In one of the church scenes, Glenister convinced director Howard Deutch to film a rehearsal, so he could get a fresh take before he’d ever performed the scene. It went so well, even the extras got into it.
“So they set a crane up at the back of the church, a big wide master and we just sort of went for it and they followed me around with a camera and went right through it,” Glenister said. “It was great because at the end, this little lady took my leg and she turned around and went, ‘I’m converted.’ It was just fun to get into people’s faces, see their reaction when you’re scaring the s*** out of them, which is what those sort of preachers do in many respects: put the fear of God into people.”
Kyle seems to be the sibling with the most troubled past. At least, it appears that way — at the beginning of the show, he’s living alone in a trailer without running water. Soon, however, we’ll learn that Megan has been battling her own demons when someone from her past reenters her life.
“For me, it’s been trying to flesh out very much the emotional life of this woman who’s created an identity for herself that is very opposite of this thing that happened to her when she was young, this awful, horrible thing that’s addressed in the third and the fourth episode,” Schmidt said. “I think Megan is very much somebody who’s created this sense of identity for herself that’s about being strong and outspoken and self-sufficient: ‘I can do everything for myself, and I have a great family, and I’ve built this wonderful life for myself.’ To then see her thrown into a position where the one thing in her life that’s like her Kryptonite shows up and is like, ‘Ha ha ha.’ Getting to work with how she reacts to that, how disarmed she is by that, is a really fun thing for me.”
This won’t be the last we hear of Megan’s past either. “I think the show really does try and explore it more,” she said. “I don’t want to say how they do that, because I think it will be much more exciting for people to be surprised. It’s not something where they drop the penny and say, ‘Well, you never know if we’re coming back to that.’ It is something that is explored.”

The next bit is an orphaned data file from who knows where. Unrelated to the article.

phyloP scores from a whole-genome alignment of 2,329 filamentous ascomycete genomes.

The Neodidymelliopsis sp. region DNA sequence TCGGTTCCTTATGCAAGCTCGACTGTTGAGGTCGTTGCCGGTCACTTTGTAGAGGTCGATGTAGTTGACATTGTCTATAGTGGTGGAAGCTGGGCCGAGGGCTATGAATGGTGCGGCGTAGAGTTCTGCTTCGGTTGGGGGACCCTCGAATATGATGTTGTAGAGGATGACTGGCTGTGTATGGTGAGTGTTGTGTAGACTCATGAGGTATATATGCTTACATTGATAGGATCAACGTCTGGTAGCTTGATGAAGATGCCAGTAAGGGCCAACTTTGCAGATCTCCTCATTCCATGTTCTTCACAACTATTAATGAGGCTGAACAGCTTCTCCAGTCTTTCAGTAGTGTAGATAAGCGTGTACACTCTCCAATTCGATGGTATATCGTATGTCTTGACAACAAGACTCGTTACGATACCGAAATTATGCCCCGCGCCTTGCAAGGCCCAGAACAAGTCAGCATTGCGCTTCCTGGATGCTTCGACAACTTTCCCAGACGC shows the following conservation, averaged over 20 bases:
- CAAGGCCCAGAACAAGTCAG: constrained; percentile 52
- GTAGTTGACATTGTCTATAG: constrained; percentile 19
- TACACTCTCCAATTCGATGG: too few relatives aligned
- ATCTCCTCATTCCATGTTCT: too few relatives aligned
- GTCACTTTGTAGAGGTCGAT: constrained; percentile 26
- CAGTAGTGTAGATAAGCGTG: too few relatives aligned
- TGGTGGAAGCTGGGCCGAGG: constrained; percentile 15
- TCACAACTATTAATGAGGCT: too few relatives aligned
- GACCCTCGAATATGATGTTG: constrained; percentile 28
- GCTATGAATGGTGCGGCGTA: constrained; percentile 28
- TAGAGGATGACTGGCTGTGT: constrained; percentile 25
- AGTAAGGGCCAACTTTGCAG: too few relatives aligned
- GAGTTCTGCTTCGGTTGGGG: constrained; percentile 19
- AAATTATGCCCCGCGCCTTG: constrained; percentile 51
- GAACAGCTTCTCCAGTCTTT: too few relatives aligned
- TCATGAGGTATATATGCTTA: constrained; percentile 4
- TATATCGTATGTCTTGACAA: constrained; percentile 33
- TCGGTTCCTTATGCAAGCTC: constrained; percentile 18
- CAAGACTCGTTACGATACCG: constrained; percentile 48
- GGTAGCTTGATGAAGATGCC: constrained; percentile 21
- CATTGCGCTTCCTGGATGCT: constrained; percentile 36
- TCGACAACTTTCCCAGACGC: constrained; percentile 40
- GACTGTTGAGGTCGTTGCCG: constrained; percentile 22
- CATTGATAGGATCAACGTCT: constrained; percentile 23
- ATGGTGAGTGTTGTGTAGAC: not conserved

As Kyle comes face to face with the demon world, he also comes out of his shell and begins to see the possibility of reuniting with his family. “Kyle’s main carrot on the stick is getting back to his family,” Fugit said. “That’s the life that he always wanted. He wants to be there for Amber, his daughter, to give her what he didn’t get in terms of a childhood. Obviously, there’s been a hiccup in that process, but I think that no matter what happens during the first season, his choices will be guided by the fact that he’s there for his family. That’s what he wants, so that’s what he’s ultimately going to go for.”
Making a show like Outcast raises the question: do you believe? While a belief in heaven and hell is not absolutely necessary to portray demonic possession, it makes the actors think. Reg E. Cathey revealed that he believes in ancient aliens.
“If we only use like seven percent of our brains, and our DNA is only one percent different from a chimpanzee,” Cathey began, “If that small difference makes a chimpanzee and people who can make atomic bombs and bomb Hiroshima, then if some creature used 10 percent of theirs and they were another point ahead of us, what would that look like? What would we call them? Would we call them devils? Would we call them ancient aliens, gods? What is that really? Even what we’re dealing with now on Outcast, if these devils are just us with a different… It could go on forever.”
We meet Kyle at his lowest. With no running water, you can imagine no showers or shaves either. Fugit was clean cut in person and he actually gets there through the first season of Outcast.
“I like to have shorter hair,” Fugit said. “I used to have really long hair but it’s a pain in the ass. I enjoy having a beard and growing it out because I didn’t know I could do that until recently. I never let it get to that point so I think towards the second half of the season, you see Kyle starting to take more of an attentive stance on his appearance. Particularly, if he’s going to try to get his family back, he probably shouldn’t look like a homeless person. But it is his physical nature in the first few episodes, his appearance, those are all communicating what’s going on with him so they’re both really cool concepts to play around with.”